Friday, March 6 - FORT LAUDERDALE, FLORIDA

Like many southeast Florida neighbors, Fort Lauderdale has long been revitalizing. In a state where gaudy tourist zones often stand aloof from workaday downtown, Fort Lauderdale exhibits consistency at both ends of the 2-mile Las Olas corridor. The sparkling look results from upgrades both downtown and on the beachfront. Matching the downtown's innovative arts district, cafes, and boutiques is an equally inventive beach area, with hotels, cafes, and shops facing an undeveloped shoreline, and new resort-style hotels replacing faded icons of yesteryear. Despite wariness of pretentious over development, city leaders have allowed a striking number of glittering high-rises. Nostalgic locals and frequent visitors fret over the diminishing vision of sailboats bobbing in waters near downtown; however, Fort Lauderdale remains the yachting capital of the world, and water toys don't seem to be going anywhere.

Saturday, March 7 - AT SEA

Sunday, March 8 - AT SEA

Monday, March 9 - SAN JUAN, PUERTO RICO

If you associate Puerto Rico's capital with the colonial streets of Old San Juan, then you know only part of the picture. San Juan is a major metropolis, radiating out from the bay on the Atlantic Ocean that was discovered by Juan Ponce de Leon. More than a third of the island's nearly 4 million citizens proudly call themselves sanjuaneros. The city may be rooted in the past, but it has its eye on the future. Locals go about their business surrounded by colonial architecture and towering modern structures. By 1508 the explorer Juan Ponce de Leon had established a colony in an area now known as Caparra, southeast of present-day San Juan. He later moved the settlement north to a more hospitable peninsular location.

Tuesday, March 10 - GUSTAVIA (ST. BARTHELEMY), GUADELOUPE

Gustavia is a good place to shop. Some of the shops close from noon to 3 or 4, so plan accordingly, but stores stay open past 7 in the evening. Many of the stores and boutiques are found on Quai de la Republique, Rue de France or on other streets close to the harbor. Cafes and bars along the streets make for good resting spots during your stroll.

Wednesday, March 11 - ST. JOHN'S, ANTIGUA AND BARBUDA

Antigua's capital, with some 45,000 inhabitants (approximately half the island's population), lies at sea level at the inland end of a sheltered northwestern bay. Although it has seen better days, a couple of notable historic sights and some good waterfront shopping areas make it worth a visit. At the far south end of town, where Market Street forks into Valley and All Saints roads, haggling goes on every Friday and Saturday, when locals jam the Public Market to buy and sell fruits, vegetables, fish, and spices. Ask before you aim a camera; your subject may expect a tip. This is old-time Caribbean shopping, a jambalaya of sights, sounds, and smells.

Thursday, March 12 - LITTLE BAY (MONSERRAT), MONTSERRAT

Nicknamed the "Pompeii of the Caribbean" due to the strong volcanic activities of the Island throughout the nineties, Montserrat still bears in some of its lands the layers of ash. However, you would be wrong to overlook the island. Indeed, Little Bay, deemed as the island's new capital, encloses many hidden creeks and beautiful, off-the-beaten-path beaches which are definitely worth a detour. Sit back and relish the surroundings in an area that will soon be in the spotlight of Caribbean ecotourism.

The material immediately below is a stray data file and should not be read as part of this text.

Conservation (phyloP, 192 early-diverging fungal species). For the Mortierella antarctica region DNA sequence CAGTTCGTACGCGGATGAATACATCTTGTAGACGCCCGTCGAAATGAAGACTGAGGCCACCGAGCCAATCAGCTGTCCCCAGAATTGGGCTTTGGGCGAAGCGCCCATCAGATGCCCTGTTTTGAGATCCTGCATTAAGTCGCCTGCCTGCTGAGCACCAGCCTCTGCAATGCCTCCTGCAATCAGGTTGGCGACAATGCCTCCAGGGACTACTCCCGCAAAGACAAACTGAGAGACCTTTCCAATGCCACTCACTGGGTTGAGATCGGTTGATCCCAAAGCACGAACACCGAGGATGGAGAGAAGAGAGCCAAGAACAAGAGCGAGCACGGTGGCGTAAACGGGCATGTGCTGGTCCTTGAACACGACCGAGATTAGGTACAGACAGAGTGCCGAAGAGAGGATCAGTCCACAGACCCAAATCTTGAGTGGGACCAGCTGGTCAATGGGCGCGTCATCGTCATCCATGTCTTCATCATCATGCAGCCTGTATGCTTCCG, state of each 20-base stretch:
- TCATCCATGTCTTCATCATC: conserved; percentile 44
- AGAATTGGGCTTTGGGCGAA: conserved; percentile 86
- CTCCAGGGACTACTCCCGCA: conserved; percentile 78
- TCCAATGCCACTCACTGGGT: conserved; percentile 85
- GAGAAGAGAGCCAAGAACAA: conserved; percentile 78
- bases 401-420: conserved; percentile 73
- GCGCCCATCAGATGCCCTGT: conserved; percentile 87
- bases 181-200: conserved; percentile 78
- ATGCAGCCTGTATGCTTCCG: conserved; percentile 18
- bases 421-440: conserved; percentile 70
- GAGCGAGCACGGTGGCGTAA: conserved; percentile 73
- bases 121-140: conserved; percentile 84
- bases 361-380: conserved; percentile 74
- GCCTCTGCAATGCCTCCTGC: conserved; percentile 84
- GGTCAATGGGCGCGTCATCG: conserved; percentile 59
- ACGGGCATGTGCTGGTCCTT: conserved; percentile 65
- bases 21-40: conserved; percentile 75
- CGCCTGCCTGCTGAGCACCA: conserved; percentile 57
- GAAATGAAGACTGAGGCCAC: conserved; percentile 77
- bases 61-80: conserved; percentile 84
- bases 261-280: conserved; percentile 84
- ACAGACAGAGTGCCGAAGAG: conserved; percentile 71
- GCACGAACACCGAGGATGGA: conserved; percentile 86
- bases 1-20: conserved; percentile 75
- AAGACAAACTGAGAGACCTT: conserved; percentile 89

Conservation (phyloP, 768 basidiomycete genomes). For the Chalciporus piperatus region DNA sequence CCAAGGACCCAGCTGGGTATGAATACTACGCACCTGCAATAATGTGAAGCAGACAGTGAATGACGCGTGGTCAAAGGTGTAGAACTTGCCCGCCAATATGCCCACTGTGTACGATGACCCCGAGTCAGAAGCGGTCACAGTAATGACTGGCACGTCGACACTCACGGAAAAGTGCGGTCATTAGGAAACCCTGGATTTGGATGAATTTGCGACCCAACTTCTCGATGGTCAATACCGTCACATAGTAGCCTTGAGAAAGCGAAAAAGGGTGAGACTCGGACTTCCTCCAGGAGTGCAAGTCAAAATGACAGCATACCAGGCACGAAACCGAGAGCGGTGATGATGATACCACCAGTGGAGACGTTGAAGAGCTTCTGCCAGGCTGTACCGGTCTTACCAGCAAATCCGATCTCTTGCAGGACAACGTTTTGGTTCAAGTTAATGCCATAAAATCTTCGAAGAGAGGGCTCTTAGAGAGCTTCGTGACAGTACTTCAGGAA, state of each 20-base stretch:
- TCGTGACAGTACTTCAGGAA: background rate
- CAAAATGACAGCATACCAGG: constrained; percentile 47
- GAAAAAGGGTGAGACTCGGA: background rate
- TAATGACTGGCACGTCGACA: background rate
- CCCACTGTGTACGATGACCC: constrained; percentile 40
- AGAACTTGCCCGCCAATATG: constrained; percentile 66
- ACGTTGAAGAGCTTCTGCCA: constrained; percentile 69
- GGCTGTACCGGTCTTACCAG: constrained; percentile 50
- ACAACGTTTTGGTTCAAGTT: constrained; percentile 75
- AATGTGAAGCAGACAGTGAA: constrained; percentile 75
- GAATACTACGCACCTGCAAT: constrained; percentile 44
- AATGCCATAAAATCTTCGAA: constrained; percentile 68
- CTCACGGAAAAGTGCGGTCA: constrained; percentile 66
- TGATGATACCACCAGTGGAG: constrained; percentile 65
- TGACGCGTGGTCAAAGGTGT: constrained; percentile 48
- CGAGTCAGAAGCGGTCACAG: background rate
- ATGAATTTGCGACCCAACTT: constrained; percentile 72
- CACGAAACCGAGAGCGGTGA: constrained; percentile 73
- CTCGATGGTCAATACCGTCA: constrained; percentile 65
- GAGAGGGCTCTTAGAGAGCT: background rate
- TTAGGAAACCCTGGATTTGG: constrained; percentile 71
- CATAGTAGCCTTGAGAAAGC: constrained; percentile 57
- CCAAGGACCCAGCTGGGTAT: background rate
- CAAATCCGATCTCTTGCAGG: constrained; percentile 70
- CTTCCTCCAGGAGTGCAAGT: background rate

Friday, March 13 - JOST VAN DYKE, BRITISH VIRGIN ISLANDS

Jost Van Dyke, four miles long, is truly known as the 'barefoot island'. The smallest of the British Virgin islands, it is known as a popular destination for yachts and is celebrated for its casual lifestyle, protected anchorages, fine beaches and beachfront restaurants and bars. The island has fewer than 200 inhabitants and they are widely known as a welcoming people. The island's name conjures up its rich, colorful past,. Jost Van Dyke is said to have been named for an early Dutch settler, a former pirate. At Great Harbour, Little Harbour, and White Bay there are safe, protected bays and pristine beaches shaded with coconut palms and seagrape trees. Discover inviting shops selling local treasures, restaurants, and bars. 'The Painkill', one of the Caribbean's most popular dinks, originated at the Soggy Dollar Bar.

Saturday, March 14 - AT SEA

Sunday, March 15 - AT SEA

Monday, March 16 - FORT LAUDERDALE, FLORIDA

Like many southeast Florida neighbors, Fort Lauderdale has long been revitalizing. In a state where gaudy tourist zones often stand aloof from workaday downtowns, Fort Lauderdale exhibits consistency at both ends of the 2-mile Las Olas corridor. The sparkling look results from upgrades both downtown and on the beachfront. Matching the downtown's innovative arts district, cafes, and boutiques is an equally inventive beach area, with hotels, cafes, and shops facing an undeveloped shoreline, and new resort-style hotels replacing faded icons of yesteryear. Despite wariness of pretentious overdevelopment, city leaders have allowed a striking number of glittering high-rises.  Nostalgic locals and frequent visitors fret over the diminishing vision of sailboats bobbing in waters near downtown; however, Fort Lauderdale remains the yachting capital of the world, and the water toys don't seem to be going anywhere.